Tuesday, April 22, 2008
JACKSON, Miss. — As an African-American teenager in Louisiana, Keith Beauchamp tried interracial dating - behaviour that prompted his parents to tell him the grisly tale of Emmett Till, who was murdered for whistling at a white woman.
The story of Till, a 14-year-old from Chicago who had come to Mississippi to visit his uncle in August 1955, was seared into Beauchamp's mind and, when he moved to New York to begin his career as a filmmaker, the slaying was his first major project.
Beauchamp's 2005 documentary on Till, in large part, led the federal government to reopen the 1955 murder case. Last year, a grand jury declined to indict Carolyn Bryant Donham, the object of the whistle, on a manslaughter charge. The two men who brutally beat the teen and dumped his body in a river died years ago.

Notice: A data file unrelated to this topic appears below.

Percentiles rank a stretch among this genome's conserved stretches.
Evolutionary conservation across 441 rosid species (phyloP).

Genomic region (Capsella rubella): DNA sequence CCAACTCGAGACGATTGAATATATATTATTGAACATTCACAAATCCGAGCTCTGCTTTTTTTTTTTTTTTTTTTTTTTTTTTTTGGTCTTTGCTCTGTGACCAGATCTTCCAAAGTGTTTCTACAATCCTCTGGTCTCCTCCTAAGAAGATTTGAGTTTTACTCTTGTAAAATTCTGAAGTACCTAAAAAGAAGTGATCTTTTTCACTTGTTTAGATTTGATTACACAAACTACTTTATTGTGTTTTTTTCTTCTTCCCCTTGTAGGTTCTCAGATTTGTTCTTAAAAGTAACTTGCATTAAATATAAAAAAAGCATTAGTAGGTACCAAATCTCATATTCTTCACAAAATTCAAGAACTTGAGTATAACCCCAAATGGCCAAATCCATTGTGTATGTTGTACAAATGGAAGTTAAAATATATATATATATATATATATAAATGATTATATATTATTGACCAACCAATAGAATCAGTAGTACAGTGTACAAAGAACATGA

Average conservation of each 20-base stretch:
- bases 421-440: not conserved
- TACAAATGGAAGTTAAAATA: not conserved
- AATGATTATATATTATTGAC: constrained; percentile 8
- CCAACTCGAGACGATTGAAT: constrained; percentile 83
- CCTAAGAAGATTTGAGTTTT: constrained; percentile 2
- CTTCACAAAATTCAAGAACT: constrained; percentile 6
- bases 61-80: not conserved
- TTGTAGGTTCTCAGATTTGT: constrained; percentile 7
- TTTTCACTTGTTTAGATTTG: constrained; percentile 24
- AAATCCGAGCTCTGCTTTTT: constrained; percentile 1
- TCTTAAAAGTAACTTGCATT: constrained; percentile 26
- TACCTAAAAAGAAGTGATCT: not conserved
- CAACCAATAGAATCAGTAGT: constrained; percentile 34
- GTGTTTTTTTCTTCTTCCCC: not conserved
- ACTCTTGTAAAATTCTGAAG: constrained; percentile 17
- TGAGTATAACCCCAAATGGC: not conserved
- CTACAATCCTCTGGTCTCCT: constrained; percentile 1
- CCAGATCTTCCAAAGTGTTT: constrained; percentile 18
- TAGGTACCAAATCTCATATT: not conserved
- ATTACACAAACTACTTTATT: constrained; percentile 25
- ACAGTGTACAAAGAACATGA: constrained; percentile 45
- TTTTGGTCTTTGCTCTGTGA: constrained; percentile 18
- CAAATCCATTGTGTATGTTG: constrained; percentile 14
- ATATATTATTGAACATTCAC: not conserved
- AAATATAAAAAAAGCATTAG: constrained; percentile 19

Still, Beauchamp's documentary expertise and his ability to persuade people to talk about buried secrets of the civil rights era have earned him a rare collaboration with the FBI.
Now, Beauchamp is filming a series of documentaries based on civil rights killings for the cable channel History as well as TV One. Any new evidence Beauchamp uncovers is shared with the FBI for its Cold Case Unit that focuses on crimes that have gone unpunished from that era.
In turn, the FBI is arranging interviews for Beauchamp with veteran agents who covered the cases and other contacts, said agency spokesman Ernie Porter.
Sovereignty Commission files on Clinton Melton, murdered shortly after the Emmett Till trial ended ...
A second Sovereignty Commission file regarding Melton's murder
Files on Birdia Keglar
"Birdie Kilgar" [Birdia Keglar, also listed as Elizabeth Keglar]
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